Want to know more about efforts to restore and protect Long Island Sound? The 2011-2012 Long Island Sound Study Biennial Report is a good place to start. The 24-page report highlights the programs and projects undertaken in 2011 and 2012 to improve water quality, restore and protect natural areas, better understand the Sound’s environmental issues through scientific research, and increase the public’s awareness of the Sound. It also highlights the Long Island Sound Futures Fund, which distributed more than $3.2 million in grants in 2011 and 2012 to groups involved in the Long Island Sound cleanup.
The projects involve the cooperation of a wide range of government agencies, universities, businesses, and community groups. These groups are dedicated to improving the 110-mile long waterway through the Long Island Sound Study, a cooperative effort sponsored by the Environmental Protection Agency and the states of Connecticut and New York.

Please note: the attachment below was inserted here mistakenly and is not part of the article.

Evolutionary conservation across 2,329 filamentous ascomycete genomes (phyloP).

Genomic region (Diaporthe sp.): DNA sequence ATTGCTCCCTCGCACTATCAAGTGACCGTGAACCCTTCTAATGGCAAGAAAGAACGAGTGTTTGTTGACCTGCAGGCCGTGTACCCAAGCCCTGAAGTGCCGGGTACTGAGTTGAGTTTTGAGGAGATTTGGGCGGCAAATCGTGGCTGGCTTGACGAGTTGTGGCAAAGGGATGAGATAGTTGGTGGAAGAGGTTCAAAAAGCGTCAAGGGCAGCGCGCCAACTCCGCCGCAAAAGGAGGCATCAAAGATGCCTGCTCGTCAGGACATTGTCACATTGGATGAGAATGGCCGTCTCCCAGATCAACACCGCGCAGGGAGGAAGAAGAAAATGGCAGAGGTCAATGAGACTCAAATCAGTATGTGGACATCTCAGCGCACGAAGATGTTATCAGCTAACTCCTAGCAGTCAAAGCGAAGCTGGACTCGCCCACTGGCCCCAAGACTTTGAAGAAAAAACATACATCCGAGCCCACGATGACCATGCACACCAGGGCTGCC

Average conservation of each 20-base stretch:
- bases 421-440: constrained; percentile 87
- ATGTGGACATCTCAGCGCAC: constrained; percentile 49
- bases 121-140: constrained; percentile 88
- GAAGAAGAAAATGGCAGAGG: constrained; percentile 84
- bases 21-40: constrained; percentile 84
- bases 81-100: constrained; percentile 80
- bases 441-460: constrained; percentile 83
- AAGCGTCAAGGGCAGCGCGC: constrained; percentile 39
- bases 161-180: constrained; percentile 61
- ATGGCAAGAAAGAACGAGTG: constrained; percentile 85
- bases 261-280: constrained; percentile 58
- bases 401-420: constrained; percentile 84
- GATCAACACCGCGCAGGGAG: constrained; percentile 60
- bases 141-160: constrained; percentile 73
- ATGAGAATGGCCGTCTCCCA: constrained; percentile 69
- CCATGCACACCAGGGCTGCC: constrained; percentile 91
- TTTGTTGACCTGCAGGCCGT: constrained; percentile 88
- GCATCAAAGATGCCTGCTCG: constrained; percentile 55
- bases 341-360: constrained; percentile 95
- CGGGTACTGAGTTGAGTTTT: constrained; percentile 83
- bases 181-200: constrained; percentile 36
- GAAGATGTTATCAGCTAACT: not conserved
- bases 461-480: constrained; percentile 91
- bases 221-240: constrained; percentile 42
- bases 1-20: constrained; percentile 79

Long Island Sound, one of the largest urban estuaries in the United States, provides economic and recreational benefits to millions of people in Connecticut and New York, while also providing natural habitats to more than 1,200 species of invertebrates, 170 species of fish, and dozens of species of migratory birds. An estuary is where salt water from the ocean mixes with fresh water from rivers.
The New England Interstate Water Pollution Control Commission produced the report, the fifth of its kind for the Study, as part of a cooperative agreement with the EPA.